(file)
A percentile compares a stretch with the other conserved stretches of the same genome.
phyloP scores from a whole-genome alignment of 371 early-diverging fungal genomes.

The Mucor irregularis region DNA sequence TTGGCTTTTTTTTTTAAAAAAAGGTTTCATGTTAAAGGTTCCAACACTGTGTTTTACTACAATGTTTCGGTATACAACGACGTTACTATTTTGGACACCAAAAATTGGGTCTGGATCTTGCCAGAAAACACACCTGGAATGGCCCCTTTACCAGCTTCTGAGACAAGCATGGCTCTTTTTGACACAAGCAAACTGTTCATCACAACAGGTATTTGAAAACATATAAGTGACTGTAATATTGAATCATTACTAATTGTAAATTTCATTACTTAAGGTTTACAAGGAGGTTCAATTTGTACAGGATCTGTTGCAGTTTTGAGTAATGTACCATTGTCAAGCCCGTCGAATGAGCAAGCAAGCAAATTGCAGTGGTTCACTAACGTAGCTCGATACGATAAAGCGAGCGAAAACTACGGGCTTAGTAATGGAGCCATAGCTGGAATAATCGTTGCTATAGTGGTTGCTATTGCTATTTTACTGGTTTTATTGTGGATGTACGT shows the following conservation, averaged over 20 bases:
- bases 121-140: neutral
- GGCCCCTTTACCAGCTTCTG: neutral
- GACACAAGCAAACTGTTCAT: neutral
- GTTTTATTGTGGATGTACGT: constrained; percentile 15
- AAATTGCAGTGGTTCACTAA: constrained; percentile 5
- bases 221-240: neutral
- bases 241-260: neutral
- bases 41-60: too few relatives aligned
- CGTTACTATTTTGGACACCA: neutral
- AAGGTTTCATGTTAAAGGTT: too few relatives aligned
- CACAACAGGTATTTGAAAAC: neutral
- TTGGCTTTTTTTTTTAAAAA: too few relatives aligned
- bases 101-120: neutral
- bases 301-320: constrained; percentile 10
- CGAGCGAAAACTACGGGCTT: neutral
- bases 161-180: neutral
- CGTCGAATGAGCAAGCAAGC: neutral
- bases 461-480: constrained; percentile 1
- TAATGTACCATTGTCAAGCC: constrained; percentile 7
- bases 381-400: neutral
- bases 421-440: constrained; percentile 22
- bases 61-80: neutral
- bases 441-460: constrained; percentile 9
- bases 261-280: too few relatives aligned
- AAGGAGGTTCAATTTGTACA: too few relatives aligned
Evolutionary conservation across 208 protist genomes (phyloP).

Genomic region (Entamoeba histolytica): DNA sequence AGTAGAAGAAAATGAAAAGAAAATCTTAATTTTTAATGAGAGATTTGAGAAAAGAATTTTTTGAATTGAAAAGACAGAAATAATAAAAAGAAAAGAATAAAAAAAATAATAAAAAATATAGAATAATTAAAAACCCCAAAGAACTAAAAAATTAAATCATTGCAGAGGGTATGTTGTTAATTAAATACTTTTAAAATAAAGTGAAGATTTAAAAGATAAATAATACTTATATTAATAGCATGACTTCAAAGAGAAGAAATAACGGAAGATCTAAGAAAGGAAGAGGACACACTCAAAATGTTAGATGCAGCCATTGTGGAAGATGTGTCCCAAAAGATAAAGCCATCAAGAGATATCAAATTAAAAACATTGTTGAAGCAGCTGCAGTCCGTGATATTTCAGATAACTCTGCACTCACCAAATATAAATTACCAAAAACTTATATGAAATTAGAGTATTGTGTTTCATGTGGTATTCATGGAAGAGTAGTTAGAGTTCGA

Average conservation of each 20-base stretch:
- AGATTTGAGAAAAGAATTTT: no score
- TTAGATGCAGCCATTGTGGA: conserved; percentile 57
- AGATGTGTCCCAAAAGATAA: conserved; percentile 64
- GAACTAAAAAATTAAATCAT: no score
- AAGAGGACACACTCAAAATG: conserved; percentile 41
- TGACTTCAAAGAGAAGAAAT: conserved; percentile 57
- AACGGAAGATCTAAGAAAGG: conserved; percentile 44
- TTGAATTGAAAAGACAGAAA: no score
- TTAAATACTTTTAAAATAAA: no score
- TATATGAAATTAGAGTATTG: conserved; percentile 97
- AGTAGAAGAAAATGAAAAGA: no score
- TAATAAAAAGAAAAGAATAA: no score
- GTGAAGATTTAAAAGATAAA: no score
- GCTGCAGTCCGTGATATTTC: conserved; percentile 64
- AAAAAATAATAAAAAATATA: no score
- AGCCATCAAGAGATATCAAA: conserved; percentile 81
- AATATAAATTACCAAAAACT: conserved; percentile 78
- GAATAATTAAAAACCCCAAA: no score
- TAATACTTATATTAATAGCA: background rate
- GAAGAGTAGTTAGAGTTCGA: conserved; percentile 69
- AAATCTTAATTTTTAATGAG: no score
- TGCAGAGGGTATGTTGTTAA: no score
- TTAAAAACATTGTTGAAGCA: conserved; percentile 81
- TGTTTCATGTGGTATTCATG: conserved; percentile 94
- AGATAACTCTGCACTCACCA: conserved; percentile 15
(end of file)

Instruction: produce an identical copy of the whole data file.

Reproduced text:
A percentile compares a stretch with the other conserved stretches of the same genome.
phyloP scores from a whole-genome alignment of 371 early-diverging fungal genomes.

The Mucor irregularis region DNA sequence TTGGCTTTTTTTTTTAAAAAAAGGTTTCATGTTAAAGGTTCCAACACTGTGTTTTACTACAATGTTTCGGTATACAACGACGTTACTATTTTGGACACCAAAAATTGGGTCTGGATCTTGCCAGAAAACACACCTGGAATGGCCCCTTTACCAGCTTCTGAGACAAGCATGGCTCTTTTTGACACAAGCAAACTGTTCATCACAACAGGTATTTGAAAACATATAAGTGACTGTAATATTGAATCATTACTAATTGTAAATTTCATTACTTAAGGTTTACAAGGAGGTTCAATTTGTACAGGATCTGTTGCAGTTTTGAGTAATGTACCATTGTCAAGCCCGTCGAATGAGCAAGCAAGCAAATTGCAGTGGTTCACTAACGTAGCTCGATACGATAAAGCGAGCGAAAACTACGGGCTTAGTAATGGAGCCATAGCTGGAATAATCGTTGCTATAGTGGTTGCTATTGCTATTTTACTGGTTTTATTGTGGATGTACGT shows the following conservation, averaged over 20 bases:
- bases 121-140: neutral
- GGCCCCTTTACCAGCTTCTG: neutral
- GACACAAGCAAACTGTTCAT: neutral
- GTTTTATTGTGGATGTACGT: constrained; percentile 15
- AAATTGCAGTGGTTCACTAA: constrained; percentile 5
- bases 221-240: neutral
- bases 241-260: neutral
- bases 41-60: too few relatives aligned
- CGTTACTATTTTGGACACCA: neutral
- AAGGTTTCATGTTAAAGGTT: too few relatives aligned
- CACAACAGGTATTTGAAAAC: neutral
- TTGGCTTTTTTTTTTAAAAA: too few relatives aligned
- bases 101-120: neutral
- bases 301-320: constrained; percentile 10
- CGAGCGAAAACTACGGGCTT: neutral
- bases 161-180: neutral
- CGTCGAATGAGCAAGCAAGC: neutral
- bases 461-480: constrained; percentile 1
- TAATGTACCATTGTCAAGCC: constrained; percentile 7
- bases 381-400: neutral
- bases 421-440: constrained; percentile 22
- bases 61-80: neutral
- bases 441-460: constrained; percentile 9
- bases 261-280: too few relatives aligned
- AAGGAGGTTCAATTTGTACA: too few relatives aligned
Evolutionary conservation across 208 protist genomes (phyloP).

Genomic region (Entamoeba histolytica): DNA sequence AGTAGAAGAAAATGAAAAGAAAATCTTAATTTTTAATGAGAGATTTGAGAAAAGAATTTTTTGAATTGAAAAGACAGAAATAATAAAAAGAAAAGAATAAAAAAAATAATAAAAAATATAGAATAATTAAAAACCCCAAAGAACTAAAAAATTAAATCATTGCAGAGGGTATGTTGTTAATTAAATACTTTTAAAATAAAGTGAAGATTTAAAAGATAAATAATACTTATATTAATAGCATGACTTCAAAGAGAAGAAATAACGGAAGATCTAAGAAAGGAAGAGGACACACTCAAAATGTTAGATGCAGCCATTGTGGAAGATGTGTCCCAAAAGATAAAGCCATCAAGAGATATCAAATTAAAAACATTGTTGAAGCAGCTGCAGTCCGTGATATTTCAGATAACTCTGCACTCACCAAATATAAATTACCAAAAACTTATATGAAATTAGAGTATTGTGTTTCATGTGGTATTCATGGAAGAGTAGTTAGAGTTCGA

Average conservation of each 20-base stretch:
- AGATTTGAGAAAAGAATTTT: no score
- TTAGATGCAGCCATTGTGGA: conserved; percentile 57
- AGATGTGTCCCAAAAGATAA: conserved; percentile 64
- GAACTAAAAAATTAAATCAT: no score
- AAGAGGACACACTCAAAATG: conserved; percentile 41
- TGACTTCAAAGAGAAGAAAT: conserved; percentile 57
- AACGGAAGATCTAAGAAAGG: conserved; percentile 44
- TTGAATTGAAAAGACAGAAA: no score
- TTAAATACTTTTAAAATAAA: no score
- TATATGAAATTAGAGTATTG: conserved; percentile 97
- AGTAGAAGAAAATGAAAAGA: no score
- TAATAAAAAGAAAAGAATAA: no score
- GTGAAGATTTAAAAGATAAA: no score
- GCTGCAGTCCGTGATATTTC: conserved; percentile 64
- AAAAAATAATAAAAAATATA: no score
- AGCCATCAAGAGATATCAAA: conserved; percentile 81
- AATATAAATTACCAAAAACT: conserved; percentile 78
- GAATAATTAAAAACCCCAAA: no score
- TAATACTTATATTAATAGCA: background rate
- GAAGAGTAGTTAGAGTTCGA: conserved; percentile 69
- AAATCTTAATTTTTAATGAG: no score
- TGCAGAGGGTATGTTGTTAA: no score
- TTAAAAACATTGTTGAAGCA: conserved; percentile 81
- TGTTTCATGTGGTATTCATG: conserved; percentile 94
- AGATAACTCTGCACTCACCA: conserved; percentile 15